Freeciv is a multiuser reimplementation for Unix/X of the famous Microprose game of Civilization. By default, the game is an improved Civ II, but this can be customized; modpacks for near-100% compatibility with Civ I and Civ II are included. Multiuser gameplay is real-time: in each turn, all human players move concurrently. The game is designed to remain fairly playable even on poor network connections. Freeciv can also be played on standalone machines, and its AI players are a good challenge for beginners. The source code comes with the server, two X clients, and non-X clients for MS Windows and Amiga. Freeciv is released under the GNU General Public License. It is maintained by an international team of coders and enthusiasts, and is easily one of the most fun and addictive network games out there.
0verkill is a client-server 2D deathmatch-like game in ASCII art. It supports free connecting/disconnecting during the game, and runs well on modem lines. Graphics are in 16-color ASCII art with elaborate hero animations. 0verkill features 4 different weapons, grenades, invisibility, and armor. The package also contains reaperbot clients, a simple graphics editor, and a level editor.
PhysicsFS is a library to provide abstract access to various archives. The programmer defines a "write directory" on the physical filesystem. No file writing done through the PhysicsFS API can leave that write directory, for security. For file reading, the programmer lists directories and archives that form a "search path". Once the search path is defined, it becomes a single, transparent, hierarchical filesystem. This makes for easy access to ZIP files in the same way as you access a file directly on the disk, and it makes it easy to ship a new archive that will override a previous archive on a per-file basis. Symbolic links can be disabled, for added safety. Finally, PhysicsFS gives you a platform- abstracted means to determine if CD-ROMs are available, the user's home directory, where in the real filesystem your program is running, etc.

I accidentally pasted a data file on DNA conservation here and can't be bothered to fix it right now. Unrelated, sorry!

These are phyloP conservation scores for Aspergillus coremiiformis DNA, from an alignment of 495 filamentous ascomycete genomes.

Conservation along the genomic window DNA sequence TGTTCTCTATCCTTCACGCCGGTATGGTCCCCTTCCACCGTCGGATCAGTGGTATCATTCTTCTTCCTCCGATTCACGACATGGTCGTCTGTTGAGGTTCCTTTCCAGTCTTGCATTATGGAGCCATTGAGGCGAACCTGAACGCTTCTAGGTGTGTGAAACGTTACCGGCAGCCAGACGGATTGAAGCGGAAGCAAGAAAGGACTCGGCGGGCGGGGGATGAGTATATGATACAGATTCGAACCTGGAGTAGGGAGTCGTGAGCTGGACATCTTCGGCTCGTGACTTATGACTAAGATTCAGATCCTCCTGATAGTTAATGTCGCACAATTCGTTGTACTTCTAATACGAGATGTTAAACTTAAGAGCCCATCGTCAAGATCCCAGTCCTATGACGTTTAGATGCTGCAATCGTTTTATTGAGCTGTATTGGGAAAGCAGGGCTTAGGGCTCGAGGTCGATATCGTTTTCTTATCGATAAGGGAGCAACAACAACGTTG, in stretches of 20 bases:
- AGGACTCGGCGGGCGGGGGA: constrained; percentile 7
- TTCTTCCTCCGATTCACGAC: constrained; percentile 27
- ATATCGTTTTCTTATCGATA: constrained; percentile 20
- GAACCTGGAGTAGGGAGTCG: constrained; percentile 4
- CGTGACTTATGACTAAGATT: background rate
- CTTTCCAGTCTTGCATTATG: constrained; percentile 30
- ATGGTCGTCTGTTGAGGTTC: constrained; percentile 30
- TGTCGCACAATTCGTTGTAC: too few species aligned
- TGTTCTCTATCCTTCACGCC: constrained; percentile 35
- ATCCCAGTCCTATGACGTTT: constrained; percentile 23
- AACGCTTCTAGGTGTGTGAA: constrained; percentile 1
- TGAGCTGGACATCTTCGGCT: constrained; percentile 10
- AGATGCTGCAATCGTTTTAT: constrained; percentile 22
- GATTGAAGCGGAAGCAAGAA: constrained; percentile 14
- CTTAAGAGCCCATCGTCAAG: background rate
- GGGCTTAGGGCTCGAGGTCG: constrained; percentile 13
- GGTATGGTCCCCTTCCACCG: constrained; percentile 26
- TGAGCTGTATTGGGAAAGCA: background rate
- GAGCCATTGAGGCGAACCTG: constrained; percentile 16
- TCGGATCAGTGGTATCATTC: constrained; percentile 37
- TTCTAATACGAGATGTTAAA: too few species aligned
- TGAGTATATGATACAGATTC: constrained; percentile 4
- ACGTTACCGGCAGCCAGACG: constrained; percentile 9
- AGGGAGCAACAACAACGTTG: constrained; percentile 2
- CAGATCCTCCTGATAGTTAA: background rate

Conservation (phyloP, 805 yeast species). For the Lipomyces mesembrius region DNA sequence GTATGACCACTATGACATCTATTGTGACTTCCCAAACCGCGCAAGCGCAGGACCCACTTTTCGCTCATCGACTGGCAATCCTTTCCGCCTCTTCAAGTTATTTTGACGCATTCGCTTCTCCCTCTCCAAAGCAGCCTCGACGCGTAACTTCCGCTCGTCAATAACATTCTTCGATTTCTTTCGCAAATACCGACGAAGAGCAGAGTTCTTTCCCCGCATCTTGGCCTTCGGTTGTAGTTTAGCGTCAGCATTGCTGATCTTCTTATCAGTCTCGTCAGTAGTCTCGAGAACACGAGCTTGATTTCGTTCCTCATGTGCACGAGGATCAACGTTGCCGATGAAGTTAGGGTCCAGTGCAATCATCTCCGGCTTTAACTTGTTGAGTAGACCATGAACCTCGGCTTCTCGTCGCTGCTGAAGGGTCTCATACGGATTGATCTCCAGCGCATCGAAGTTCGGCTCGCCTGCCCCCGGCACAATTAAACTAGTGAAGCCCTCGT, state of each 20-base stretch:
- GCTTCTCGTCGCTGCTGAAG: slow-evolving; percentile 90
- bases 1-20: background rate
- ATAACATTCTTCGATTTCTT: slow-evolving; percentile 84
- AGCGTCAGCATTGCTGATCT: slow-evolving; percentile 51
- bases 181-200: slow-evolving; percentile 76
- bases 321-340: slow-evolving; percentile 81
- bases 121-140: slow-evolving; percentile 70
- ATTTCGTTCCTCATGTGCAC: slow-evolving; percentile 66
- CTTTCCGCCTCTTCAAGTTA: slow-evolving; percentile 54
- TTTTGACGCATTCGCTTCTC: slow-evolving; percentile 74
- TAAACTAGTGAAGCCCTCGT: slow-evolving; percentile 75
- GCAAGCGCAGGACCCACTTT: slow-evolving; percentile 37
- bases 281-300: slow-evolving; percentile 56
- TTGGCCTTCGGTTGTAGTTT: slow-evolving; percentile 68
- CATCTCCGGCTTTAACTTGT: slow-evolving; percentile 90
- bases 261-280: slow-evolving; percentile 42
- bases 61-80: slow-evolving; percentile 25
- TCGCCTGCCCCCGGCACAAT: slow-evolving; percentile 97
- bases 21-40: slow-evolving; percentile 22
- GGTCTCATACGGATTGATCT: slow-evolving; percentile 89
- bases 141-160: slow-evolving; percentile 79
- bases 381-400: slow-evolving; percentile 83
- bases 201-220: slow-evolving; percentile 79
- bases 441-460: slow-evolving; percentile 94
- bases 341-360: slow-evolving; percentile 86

Lincity is an SVGALIB (Linux only) and X based city/country simulation game for Linux and other Unix platforms (Solaris, FreeBSD, HP_UX, AIX, SCO and IRIX). There is also a Win32 version (win95 and NT) available as a separate package. The game reminds a bit of SimCity but has it's own goals and methods to get there.
gGo is a Go board, SGF editor, client for the Internet Go Server, and an interface for playing with GNU Go. gGo is written in Java and available for Linux, OS X, OS/2 and Windows. gGo is distributed free of charge. Go is an ancient boardgame, very common in Japan, China, and Korea.
JamochaMUD offers Unicode, plug-in, and multi-language support (8 different languages) to allow a more enjoyable MUCKing/MUDding experience. It features command history, synchronized window controls, experimental SOCKS 5 support, and greatly improved ANSI colour support. It plays nice on Unix systems, supports a wide range of MU*s, and also includes emulation of some TinyFugue editor controls. JamochaMUD includes classes that may be easily reused in other Java applications.
DeuTex is a wad composer for Doom, Heretic, Hexen and Strife. It can be used to extract the lumps of a wad and save them as individual files. Conversely, it can also build a wad from separate files. When extracting a lump to a file, it does not just copy the raw data, it converts it to an appropriate format (such as PPM for graphics, .au for samples, etc.). When it reads files for inclusion in pwads, it does the necessary reciprocal conversions. In addition, DeuTex has functions such as merging wads, etc.